Three UG researches, all working at the Faculty of Arts, have been awarded an ERC Starting Grant:
. The European Research Council's (ERC) Starting Grants consist of €1.5 million each, for a period of five years. The grants are meant for outstanding researchers with the aim of stimulating cutting-edge research in Europe.
Until now, Europe’s population has been growing. However, after 2023, it is projected to decline continuously. The underbelly of this decline has been regional depopulation – that is decline in population and decline in welfare since the 1950s. Yet, we still know little about how these two historical declines have been linked, and how communities have coped with them.
My team and I will address this lacuna by producing the social history of depopulation in Europe, the first of its kind. DEPOP will shed a new light on the histories of ‘stayers’ in rural and urban communities, and on their welfare in health and care sectors by paying close attention to the role of gender, class, age, ability, and ethnicity/race. We will focus on the North-West-East comparison: Finland –the Netherlands – Ukraine.
By doing so, DEPOP will illuminate regional depopulation as a potent example of a slow burn crisis – occurring over extended periods of time. Our historical findings will help to better understand how and why some communities have been more resilient to the slow burn crisis of depopulation.
Is economic diversity possible in the digital age? If so, to what extent and what does it look like? In his ERC project (‘DOE’), Geoffrey Hobbis will explore these questions based on cross-cultural comparative research among longstanding 'other' economies—hunter-gatherers, pastoralists, horticulturalists and non-industrial agriculturalists. Members of these economies increasingly rely on digital technologies, in particular smartphones, in their lives. Some think that these new technologies will facilitate assimilation into industrial-capitalism. After all, most digital technologies are designed according to, and for, industrial-capitalist interests, needs and values. DOE challenges this simplistic, deterministic perspective. Instead, it sets out to showcase the diversity of economic adaptations in the digital age.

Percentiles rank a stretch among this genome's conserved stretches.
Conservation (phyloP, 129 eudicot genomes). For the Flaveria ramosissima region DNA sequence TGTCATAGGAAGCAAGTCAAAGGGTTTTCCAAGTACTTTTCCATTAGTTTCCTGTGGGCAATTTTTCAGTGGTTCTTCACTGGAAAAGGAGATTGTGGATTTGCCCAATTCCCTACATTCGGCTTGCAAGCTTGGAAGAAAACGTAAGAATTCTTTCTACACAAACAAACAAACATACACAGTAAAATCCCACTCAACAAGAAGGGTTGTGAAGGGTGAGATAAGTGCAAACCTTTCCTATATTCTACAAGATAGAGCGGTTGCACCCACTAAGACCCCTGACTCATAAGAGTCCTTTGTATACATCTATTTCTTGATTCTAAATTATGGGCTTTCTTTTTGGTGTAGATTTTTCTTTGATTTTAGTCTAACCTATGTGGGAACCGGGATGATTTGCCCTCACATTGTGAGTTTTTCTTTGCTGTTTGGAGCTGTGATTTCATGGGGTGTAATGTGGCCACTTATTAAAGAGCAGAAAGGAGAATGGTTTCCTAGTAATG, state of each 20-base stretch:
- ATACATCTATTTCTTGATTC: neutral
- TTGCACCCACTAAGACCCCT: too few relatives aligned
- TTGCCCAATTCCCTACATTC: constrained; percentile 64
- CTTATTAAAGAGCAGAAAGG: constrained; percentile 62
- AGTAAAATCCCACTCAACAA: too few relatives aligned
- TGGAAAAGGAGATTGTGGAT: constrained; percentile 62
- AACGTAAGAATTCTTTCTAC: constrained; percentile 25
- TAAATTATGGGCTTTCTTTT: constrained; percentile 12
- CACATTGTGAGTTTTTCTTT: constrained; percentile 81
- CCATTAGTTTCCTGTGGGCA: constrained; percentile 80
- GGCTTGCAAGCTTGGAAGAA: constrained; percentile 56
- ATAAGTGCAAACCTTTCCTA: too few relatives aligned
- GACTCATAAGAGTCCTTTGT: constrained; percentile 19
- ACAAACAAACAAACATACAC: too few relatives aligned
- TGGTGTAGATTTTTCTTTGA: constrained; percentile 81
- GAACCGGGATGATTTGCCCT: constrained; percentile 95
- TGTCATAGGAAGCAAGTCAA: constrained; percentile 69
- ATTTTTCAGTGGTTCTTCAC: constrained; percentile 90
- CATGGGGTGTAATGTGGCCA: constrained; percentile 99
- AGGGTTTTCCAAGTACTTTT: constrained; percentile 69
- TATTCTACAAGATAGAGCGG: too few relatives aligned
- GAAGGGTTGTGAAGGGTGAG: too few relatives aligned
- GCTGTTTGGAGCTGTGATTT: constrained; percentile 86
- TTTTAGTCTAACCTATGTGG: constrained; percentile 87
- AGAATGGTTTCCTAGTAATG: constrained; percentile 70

Foxe Basin (Tracking Long-term Resilience in Arctic Sociocultural-Ecological Systems) is a five-year, interdisciplinary project aiming to better understand the differences between Western-scientific understandings of sustainability/conservation, and time-honored Inuit traditional knowledge about environmental health and human/nonhuman animal relationships. This will be accomplished through research on (1) modern Inuit subsistence hunting (of, for example, seals, walruses and caribou), (2) the archaeology of past harvesting (from ca. AD 1300 to present), (3) Inuit traditional knowledge about hunting and broader relationships with animals, and (4) circumpolar governmental policy on the regulation of a wide-range of animal-related activities, such as hunting, sewing and carving. Based at the Arctic Centre, Groningen Institute of Archaeology, the TRACES team will carry out the research alongside Inuit knowledge- and rights-holders in the biogeographically-dynamic Foxe Basin region of Nunavut, Inuit Nunangat (the traditional lands, waters and ices of what is now Canada).
Read more about Desjardins' research.
The ERC wants to encourage promising young researchers in Europe to set up a research team and start an independent research project to facilitate possible cutting-edge research. An ERC grant allows the researchers to start their research project confidently.
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The Frisian Museum will collaborate with the University of Groningen (UG) on two research projects. The projects are funded from the Museum Grants research programme, which enables museums to conduct short-term research in collaboration with...
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